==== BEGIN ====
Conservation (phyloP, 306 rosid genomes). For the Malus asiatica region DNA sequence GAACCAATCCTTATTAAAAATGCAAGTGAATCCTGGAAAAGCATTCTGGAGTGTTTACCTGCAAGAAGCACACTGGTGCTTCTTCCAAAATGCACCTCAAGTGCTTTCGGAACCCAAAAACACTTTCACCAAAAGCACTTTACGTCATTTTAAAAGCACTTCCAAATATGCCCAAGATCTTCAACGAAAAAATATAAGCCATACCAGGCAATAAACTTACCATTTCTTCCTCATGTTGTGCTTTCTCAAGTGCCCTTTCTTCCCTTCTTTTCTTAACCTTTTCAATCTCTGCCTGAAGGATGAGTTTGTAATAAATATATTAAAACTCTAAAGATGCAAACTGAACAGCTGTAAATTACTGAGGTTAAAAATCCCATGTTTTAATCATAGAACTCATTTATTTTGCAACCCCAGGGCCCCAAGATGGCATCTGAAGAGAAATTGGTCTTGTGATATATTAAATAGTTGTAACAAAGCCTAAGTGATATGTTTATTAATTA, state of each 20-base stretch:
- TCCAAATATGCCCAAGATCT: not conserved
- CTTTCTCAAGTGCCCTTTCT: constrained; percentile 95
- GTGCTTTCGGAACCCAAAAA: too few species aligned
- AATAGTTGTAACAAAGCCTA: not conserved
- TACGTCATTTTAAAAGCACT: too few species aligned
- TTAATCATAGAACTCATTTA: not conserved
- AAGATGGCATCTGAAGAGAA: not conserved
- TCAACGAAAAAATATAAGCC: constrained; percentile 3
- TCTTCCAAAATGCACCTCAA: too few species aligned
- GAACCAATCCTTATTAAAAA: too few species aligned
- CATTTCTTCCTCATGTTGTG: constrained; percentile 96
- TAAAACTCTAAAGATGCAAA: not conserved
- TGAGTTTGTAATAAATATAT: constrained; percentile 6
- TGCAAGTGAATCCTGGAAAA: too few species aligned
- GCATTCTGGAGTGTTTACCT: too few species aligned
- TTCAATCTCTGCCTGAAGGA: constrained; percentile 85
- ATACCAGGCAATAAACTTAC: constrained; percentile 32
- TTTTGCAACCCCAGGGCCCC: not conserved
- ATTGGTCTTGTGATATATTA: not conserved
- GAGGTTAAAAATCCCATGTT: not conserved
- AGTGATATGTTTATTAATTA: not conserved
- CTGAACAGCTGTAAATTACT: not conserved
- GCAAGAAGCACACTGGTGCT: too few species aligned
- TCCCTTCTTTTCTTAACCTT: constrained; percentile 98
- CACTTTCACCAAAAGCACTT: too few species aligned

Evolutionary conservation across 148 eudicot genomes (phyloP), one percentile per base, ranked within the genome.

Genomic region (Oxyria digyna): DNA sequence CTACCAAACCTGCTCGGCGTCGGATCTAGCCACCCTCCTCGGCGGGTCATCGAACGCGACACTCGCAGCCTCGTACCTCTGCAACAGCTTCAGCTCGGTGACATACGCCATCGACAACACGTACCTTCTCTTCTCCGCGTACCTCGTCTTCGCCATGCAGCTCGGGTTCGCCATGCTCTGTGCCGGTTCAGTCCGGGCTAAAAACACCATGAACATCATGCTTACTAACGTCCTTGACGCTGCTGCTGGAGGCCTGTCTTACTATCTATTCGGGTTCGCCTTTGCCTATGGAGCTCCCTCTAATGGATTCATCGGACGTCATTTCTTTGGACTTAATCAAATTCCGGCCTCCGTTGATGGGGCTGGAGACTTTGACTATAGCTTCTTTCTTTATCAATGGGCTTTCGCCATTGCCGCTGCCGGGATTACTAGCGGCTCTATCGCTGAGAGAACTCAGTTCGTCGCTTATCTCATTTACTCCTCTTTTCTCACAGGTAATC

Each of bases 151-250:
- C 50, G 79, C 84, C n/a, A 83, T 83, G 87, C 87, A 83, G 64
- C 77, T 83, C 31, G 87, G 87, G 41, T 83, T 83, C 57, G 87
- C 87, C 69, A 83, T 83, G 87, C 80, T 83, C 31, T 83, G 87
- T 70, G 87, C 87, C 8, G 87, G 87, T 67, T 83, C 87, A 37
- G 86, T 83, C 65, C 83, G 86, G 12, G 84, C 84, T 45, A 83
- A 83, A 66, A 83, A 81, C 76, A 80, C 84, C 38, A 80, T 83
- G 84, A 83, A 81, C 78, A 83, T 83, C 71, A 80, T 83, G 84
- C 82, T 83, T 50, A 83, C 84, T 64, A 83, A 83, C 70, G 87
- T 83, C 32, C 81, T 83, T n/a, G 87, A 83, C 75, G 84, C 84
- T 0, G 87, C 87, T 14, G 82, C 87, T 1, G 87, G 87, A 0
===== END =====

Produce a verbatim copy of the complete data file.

Conservation (phyloP, 306 rosid genomes). For the Malus asiatica region DNA sequence GAACCAATCCTTATTAAAAATGCAAGTGAATCCTGGAAAAGCATTCTGGAGTGTTTACCTGCAAGAAGCACACTGGTGCTTCTTCCAAAATGCACCTCAAGTGCTTTCGGAACCCAAAAACACTTTCACCAAAAGCACTTTACGTCATTTTAAAAGCACTTCCAAATATGCCCAAGATCTTCAACGAAAAAATATAAGCCATACCAGGCAATAAACTTACCATTTCTTCCTCATGTTGTGCTTTCTCAAGTGCCCTTTCTTCCCTTCTTTTCTTAACCTTTTCAATCTCTGCCTGAAGGATGAGTTTGTAATAAATATATTAAAACTCTAAAGATGCAAACTGAACAGCTGTAAATTACTGAGGTTAAAAATCCCATGTTTTAATCATAGAACTCATTTATTTTGCAACCCCAGGGCCCCAAGATGGCATCTGAAGAGAAATTGGTCTTGTGATATATTAAATAGTTGTAACAAAGCCTAAGTGATATGTTTATTAATTA, state of each 20-base stretch:
- TCCAAATATGCCCAAGATCT: not conserved
- CTTTCTCAAGTGCCCTTTCT: constrained; percentile 95
- GTGCTTTCGGAACCCAAAAA: too few species aligned
- AATAGTTGTAACAAAGCCTA: not conserved
- TACGTCATTTTAAAAGCACT: too few species aligned
- TTAATCATAGAACTCATTTA: not conserved
- AAGATGGCATCTGAAGAGAA: not conserved
- TCAACGAAAAAATATAAGCC: constrained; percentile 3
- TCTTCCAAAATGCACCTCAA: too few species aligned
- GAACCAATCCTTATTAAAAA: too few species aligned
- CATTTCTTCCTCATGTTGTG: constrained; percentile 96
- TAAAACTCTAAAGATGCAAA: not conserved
- TGAGTTTGTAATAAATATAT: constrained; percentile 6
- TGCAAGTGAATCCTGGAAAA: too few species aligned
- GCATTCTGGAGTGTTTACCT: too few species aligned
- TTCAATCTCTGCCTGAAGGA: constrained; percentile 85
- ATACCAGGCAATAAACTTAC: constrained; percentile 32
- TTTTGCAACCCCAGGGCCCC: not conserved
- ATTGGTCTTGTGATATATTA: not conserved
- GAGGTTAAAAATCCCATGTT: not conserved
- AGTGATATGTTTATTAATTA: not conserved
- CTGAACAGCTGTAAATTACT: not conserved
- GCAAGAAGCACACTGGTGCT: too few species aligned
- TCCCTTCTTTTCTTAACCTT: constrained; percentile 98
- CACTTTCACCAAAAGCACTT: too few species aligned

Evolutionary conservation across 148 eudicot genomes (phyloP), one percentile per base, ranked within the genome.

Genomic region (Oxyria digyna): DNA sequence CTACCAAACCTGCTCGGCGTCGGATCTAGCCACCCTCCTCGGCGGGTCATCGAACGCGACACTCGCAGCCTCGTACCTCTGCAACAGCTTCAGCTCGGTGACATACGCCATCGACAACACGTACCTTCTCTTCTCCGCGTACCTCGTCTTCGCCATGCAGCTCGGGTTCGCCATGCTCTGTGCCGGTTCAGTCCGGGCTAAAAACACCATGAACATCATGCTTACTAACGTCCTTGACGCTGCTGCTGGAGGCCTGTCTTACTATCTATTCGGGTTCGCCTTTGCCTATGGAGCTCCCTCTAATGGATTCATCGGACGTCATTTCTTTGGACTTAATCAAATTCCGGCCTCCGTTGATGGGGCTGGAGACTTTGACTATAGCTTCTTTCTTTATCAATGGGCTTTCGCCATTGCCGCTGCCGGGATTACTAGCGGCTCTATCGCTGAGAGAACTCAGTTCGTCGCTTATCTCATTTACTCCTCTTTTCTCACAGGTAATC

Each of bases 151-250:
- C 50, G 79, C 84, C n/a, A 83, T 83, G 87, C 87, A 83, G 64
- C 77, T 83, C 31, G 87, G 87, G 41, T 83, T 83, C 57, G 87
- C 87, C 69, A 83, T 83, G 87, C 80, T 83, C 31, T 83, G 87
- T 70, G 87, C 87, C 8, G 87, G 87, T 67, T 83, C 87, A 37
- G 86, T 83, C 65, C 83, G 86, G 12, G 84, C 84, T 45, A 83
- A 83, A 66, A 83, A 81, C 76, A 80, C 84, C 38, A 80, T 83
- G 84, A 83, A 81, C 78, A 83, T 83, C 71, A 80, T 83, G 84
- C 82, T 83, T 50, A 83, C 84, T 64, A 83, A 83, C 70, G 87
- T 83, C 32, C 81, T 83, T n/a, G 87, A 83, C 75, G 84, C 84
- T 0, G 87, C 87, T 14, G 82, C 87, T 1, G 87, G 87, A 0